What's New?

The postponed "fixes" to the site from last month were completed. Internet Explorer users should no longer have any difficulties seeing the images for each record. A few other mis-matched picture/record matches were corrected, and all records that come from searches should have a picture now.

Coming Soon!

Progress has been made on the new layout and search options, however these are still in the testing phase, and probably won't be seen on the live site for a few months. There is a great deal of data entry yet to be done for the current database, and my current plan is to add a bunch of records over the Labor Day weekend, now that the picture problems have been largely resolved.

Featured Article

Cemetery Dowsing

One of the more fascinating methods of determining the final resting places for human remains has been the technique of "dowsing." Like "divining" for water, cemetery dowsers use rods, held parallel to the ground while walking, to determine where a body has been buried. The practice has been around for centuries, and there are many who believe it is a very reliable, inexpensive way in which to map unmarked cemeteries.

It is quite easy to make diving rods, and you might want to experiment. Find two old wire hangers, and make them into L shapes. Holding the wires by the bottom of the "L," with the long sides parallel to the ground. Walk with the rods parallel to each other, and if the rods widen, you might have discovered a burial.

More than one cemetery caretaker I've talked to has seen remarkable results from dowsers, some of whom have honed their skills of interpreting the motion of the rods to such a fine point, that such details as the person's height and sex can be gleaned from the rod's movements.

However, there is as much skepticism about the practice as there are believers. A recent study on the effectiveness of dowsing seems to show that there's not a good deal of strong evidence to support dowsing as a reliable method of identifying burial spots.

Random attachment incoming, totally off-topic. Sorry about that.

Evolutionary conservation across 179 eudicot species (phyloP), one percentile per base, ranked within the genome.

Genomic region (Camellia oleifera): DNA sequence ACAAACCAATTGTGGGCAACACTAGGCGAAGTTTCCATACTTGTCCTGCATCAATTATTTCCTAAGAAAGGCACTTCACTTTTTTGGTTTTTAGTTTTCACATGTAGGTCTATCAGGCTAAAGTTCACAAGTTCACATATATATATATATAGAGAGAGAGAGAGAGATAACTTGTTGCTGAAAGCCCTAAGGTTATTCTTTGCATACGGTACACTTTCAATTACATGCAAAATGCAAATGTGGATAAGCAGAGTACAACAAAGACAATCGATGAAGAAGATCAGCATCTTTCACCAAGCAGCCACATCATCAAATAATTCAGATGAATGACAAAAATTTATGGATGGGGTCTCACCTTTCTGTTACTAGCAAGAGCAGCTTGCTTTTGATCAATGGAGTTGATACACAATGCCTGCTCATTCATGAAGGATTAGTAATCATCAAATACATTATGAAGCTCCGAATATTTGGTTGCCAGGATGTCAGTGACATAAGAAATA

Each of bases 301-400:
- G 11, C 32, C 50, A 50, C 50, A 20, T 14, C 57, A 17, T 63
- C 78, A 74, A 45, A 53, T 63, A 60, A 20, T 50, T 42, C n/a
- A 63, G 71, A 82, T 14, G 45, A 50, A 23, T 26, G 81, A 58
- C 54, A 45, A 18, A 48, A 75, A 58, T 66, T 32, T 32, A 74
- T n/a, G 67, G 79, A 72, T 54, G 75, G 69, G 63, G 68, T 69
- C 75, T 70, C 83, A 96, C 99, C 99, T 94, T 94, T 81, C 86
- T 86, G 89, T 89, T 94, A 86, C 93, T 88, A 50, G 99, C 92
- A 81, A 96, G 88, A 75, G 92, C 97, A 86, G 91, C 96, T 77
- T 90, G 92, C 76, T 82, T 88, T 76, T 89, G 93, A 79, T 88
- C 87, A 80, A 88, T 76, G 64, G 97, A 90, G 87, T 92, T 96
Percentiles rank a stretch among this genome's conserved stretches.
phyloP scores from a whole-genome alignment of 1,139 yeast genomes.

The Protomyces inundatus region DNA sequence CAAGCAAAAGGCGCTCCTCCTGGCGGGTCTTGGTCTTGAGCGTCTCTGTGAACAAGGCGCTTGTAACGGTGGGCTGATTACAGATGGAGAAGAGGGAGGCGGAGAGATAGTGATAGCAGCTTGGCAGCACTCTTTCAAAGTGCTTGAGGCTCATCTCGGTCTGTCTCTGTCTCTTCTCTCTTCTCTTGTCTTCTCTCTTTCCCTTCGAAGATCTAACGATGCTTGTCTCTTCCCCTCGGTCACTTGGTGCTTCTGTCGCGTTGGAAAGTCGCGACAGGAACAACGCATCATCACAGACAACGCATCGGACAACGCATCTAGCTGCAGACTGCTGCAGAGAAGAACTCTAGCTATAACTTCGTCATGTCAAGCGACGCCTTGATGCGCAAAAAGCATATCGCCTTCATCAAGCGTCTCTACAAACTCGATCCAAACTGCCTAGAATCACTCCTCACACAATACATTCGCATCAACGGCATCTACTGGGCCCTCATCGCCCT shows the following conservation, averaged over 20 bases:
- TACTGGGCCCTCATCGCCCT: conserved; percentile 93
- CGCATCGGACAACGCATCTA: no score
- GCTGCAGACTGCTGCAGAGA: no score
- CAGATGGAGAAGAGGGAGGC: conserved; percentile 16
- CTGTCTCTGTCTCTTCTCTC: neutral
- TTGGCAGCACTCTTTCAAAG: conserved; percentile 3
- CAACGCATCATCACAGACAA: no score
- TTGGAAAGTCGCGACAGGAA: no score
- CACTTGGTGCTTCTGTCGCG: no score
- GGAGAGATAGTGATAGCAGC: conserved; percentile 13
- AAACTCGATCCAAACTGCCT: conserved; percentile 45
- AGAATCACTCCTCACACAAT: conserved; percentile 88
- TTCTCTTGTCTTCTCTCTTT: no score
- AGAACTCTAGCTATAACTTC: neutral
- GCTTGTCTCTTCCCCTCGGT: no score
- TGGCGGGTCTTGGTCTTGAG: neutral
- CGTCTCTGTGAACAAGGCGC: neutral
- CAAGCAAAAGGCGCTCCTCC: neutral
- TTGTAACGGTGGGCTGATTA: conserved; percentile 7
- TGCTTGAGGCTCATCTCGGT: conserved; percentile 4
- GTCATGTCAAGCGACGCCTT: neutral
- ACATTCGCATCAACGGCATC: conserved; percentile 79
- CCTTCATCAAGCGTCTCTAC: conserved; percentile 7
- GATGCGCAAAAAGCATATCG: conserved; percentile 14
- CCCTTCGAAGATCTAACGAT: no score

While not nearly as inexpensive as two bent clothes hangers, many archaeologists use Ground Penetrating Radar to help them identify possible human remains. Experts agree this technology is much more reliable than dowsing. Yet, Ground Penetrating Radar is not perfect. In areas such as Colorado, with its rocky, and conductive, clay-heavy soils, the performance of Ground Penetrating Radar suffers. Moreover, using this technology requires a knowledgeable technician who can interpret the readings yielded from the equipment. Ground Penetrating Radar is a non-destructive way to peer beneath the earth's surface with radio waves, and determine likely burial sites, but it is not something that a novice can easily use.

Cemetery of the Month

While technically not a cemetery, it is a burial site, and one of the most famous in the state. Buffalo Bill's Grave, on Lookout Mountain, is the finally resting place of the famed soldier, scout and showman. He lies next to his wife, Louisa. Long before there was a forest of antenna blocking the view from the burial site, the Codys were interred under a concrete and rock cairn, designed to prevent the remains of Col. William Frederick Cody from leaving the site at the hands of grave robbers. According to one of his first wills, Cody requested that he be interred in the city that bears his name, Cody, WY. In a later will, it seems that the matter was to be left to Louisa Cody. Several sources have hinted that she was talked into allowing the burial on Lookout Mountain, and that Cody never requested to be buried on Lookout Mountain, as the marker on his grave claims.

Various attempts have been made to return Cody's remains to his "rightful" home. Rumors have persisted through the years that the remains were stolen and are interred elsewhere, however, there is no evidence to support these rumors. Perhaps a body dowser or some ground penetrating radar is needed, to put the rumors, as well as the Codys themselves, to rest.

Around the Web

This month has been light on news from around the web. First, on the international front, a dispute over a Jewish cemetery in Lithuanian has been resolved.

Another cemetery/monument conservation business has emerged. The Missouri company provides conservation expertise.

The history of African Americans, which has taken a back seat to the tale of our country is being researched at Forest Hills Cemetery.

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